Between the tour of the Sir Adam Beck Generating Station in Niagara Falls, the GPS tutorial at the Canadian Ecology Centre in Mattawa and the Skype conversation with David
Suzuki, the students in the energy-focused Specialist High Skills
Major (SHSM) program at Lasalle Secondary School in Sudbury have had
an intriguing year.
But for many, the program’s appeal
lies not just in the trips, but the variety of career possibilities
it opens up to them.
“(The program) really depends on what
courses you take because there are so many different things you get
to explore and learn about through the SHSM,” Grade 12 student
Amber Tooley said. “So it really helps prepare you for pretty much
any pathway you intend on going into in science.”
Implemented six years ago at eligible
high schools across the province, SHSMs allow students to focus on a
career path that matches their skills and interests while meeting the
requirements of the Ontario Secondary School Diploma. The aim is to
encourage students to consider careers in industries that are facing
serious worker shortages.
SHSM programs are offered in 20
different industries, including mining, energy, construction,
aviation and aerospace, manufacturing and business. To qualify,
students have to take a bundle of nine to 10 credits specific to an
industry, as well as six to eight certifications such as first aid
and CPR, participate in experiential learning activities and complete
a co-op placement. All costs associated with the SHSMs are borne by
the Ministry of Education.
Leo Leclair, the SHSM co-ordinator for
the Rainbow District School Board, said he notices a marked
difference in students who enrol in the SHSM program.
“When they get involved in this
program they’re not only coming for the mining class but they also
realize they have to stay for English class and math class and
history class, because it’s all part of that bundle,” he said.
“And they’re passing, and they’re succeeding, and they enjoy
what they’re doing, because now, if you really think about it, they
also have a purpose for those classes.”
In Tooley’s energy-focused SHSM at
Lasalle, teacher Liane Esau keeps a solar panel at the back of the
classroom that can be taken apart and reconstructed, or hauled
outside to calculate the best angle at which to capture solar energy.
Repurposed pop bottles contain biology experiments, and across the
hall, a motion-sensor water fountain tallies the number of water
bottles the students have saved by using refillable bottles.
They’re all tools she believes enrich
student learning, because they capture the students’ interest,
encourage them to attend class and help them decide if a career in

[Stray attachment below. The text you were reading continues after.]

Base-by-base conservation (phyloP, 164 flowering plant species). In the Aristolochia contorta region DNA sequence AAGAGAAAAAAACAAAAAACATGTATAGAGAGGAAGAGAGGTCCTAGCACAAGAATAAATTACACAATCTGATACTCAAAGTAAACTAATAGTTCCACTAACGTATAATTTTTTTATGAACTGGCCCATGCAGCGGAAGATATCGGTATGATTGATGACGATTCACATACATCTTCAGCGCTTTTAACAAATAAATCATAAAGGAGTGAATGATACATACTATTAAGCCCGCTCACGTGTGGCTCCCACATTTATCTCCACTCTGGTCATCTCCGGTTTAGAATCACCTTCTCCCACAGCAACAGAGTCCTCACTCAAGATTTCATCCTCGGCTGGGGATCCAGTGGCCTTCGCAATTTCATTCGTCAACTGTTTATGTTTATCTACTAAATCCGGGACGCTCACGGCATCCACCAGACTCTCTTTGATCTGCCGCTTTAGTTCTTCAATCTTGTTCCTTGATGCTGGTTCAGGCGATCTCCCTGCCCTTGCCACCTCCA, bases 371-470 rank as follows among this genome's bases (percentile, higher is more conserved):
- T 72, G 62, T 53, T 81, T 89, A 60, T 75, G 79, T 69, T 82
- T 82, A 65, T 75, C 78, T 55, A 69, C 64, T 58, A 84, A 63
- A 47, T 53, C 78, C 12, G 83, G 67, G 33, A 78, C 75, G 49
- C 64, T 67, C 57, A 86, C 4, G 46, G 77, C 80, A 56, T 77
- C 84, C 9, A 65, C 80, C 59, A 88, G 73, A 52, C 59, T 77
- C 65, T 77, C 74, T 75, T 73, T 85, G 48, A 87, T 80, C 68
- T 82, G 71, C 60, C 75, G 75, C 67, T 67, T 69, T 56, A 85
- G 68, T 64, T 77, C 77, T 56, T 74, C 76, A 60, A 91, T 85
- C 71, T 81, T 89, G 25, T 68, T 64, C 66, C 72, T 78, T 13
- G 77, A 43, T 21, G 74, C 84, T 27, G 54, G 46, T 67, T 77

energy and technology is for them.
“In Grade 10 we start to tell them if
you’re interested in sciences, if you’re doing really well and
you want to take more, the energy SHSM doesn’t mean you’re going
to go into energy,” Esau said. “But if you’re planning to take
more energy and tech courses, it’ll open up some opportunities for
Along with the field trips, Esau
ensures her students participate in “reach-aheads,”
familiarization tours of the local colleges and university, where
they can meet the profs, visit the classrooms and walk the hallways,
so it’s less intimidating for students who may be thinking about
continuing their education beyond high school.
And she’s always on the lookout for
businesses willing to take in placement students who may one day be
building and installing solar panels or running their own business.
“They figure there are going to be a
lot of positions with the Feed-in Tariff program going—they don’t
have a grid set up both ways to accept energy and also to send it up
to homes—so they need a lot more technicians,” Esau said.
It’s hard to quantify the success of
the program, but Leclair said results from a board survey of the 2011
SHSM graduates following high school were promising. According to the
survey, 24 per cent went to university, 30 per cent went to college
and five to eight per cent went into an apprenticeship program or the
workplace, while some returned to high school for a fifth year.
The province sees a benefit too: on
June 11, it announced it would expand the program to 670 schools and
4,000 students across the province.
“Programs like this are preparing our
students to get jobs in fulfilling and exciting industries,”
Education Minister Laurel Broten said in a news release. “Expanding
these programs will give even more students the skills they need to
succeed in the jobs of tomorrow.”
The province credits programs like SHSM
with increasing the graduation rate to 82 per cent from 68 per cent
It’s not clear how colleges,
universities and apprenticeship programs will reward SHSM graduates,
but Esau said Lakehead University in Thunder Bay has already
committed to giving priority rooming to students with the
certificate, while other institutions are awarding bursaries to
For Esau, it’s rewarding to see her
students excited about learning. She now has 29 enrolled in the
energy SHSM, 13 of which are graduating this year. Already some have
decided to go into the energy and tech sectors and are demonstrating
an aptitude for the industry.
“Some students that weren’t
necessarily all that keen about coming to school, who were smart but
weren’t as involved, are becoming involved,” she said. “All of
a sudden it’s a lot more interesting now.”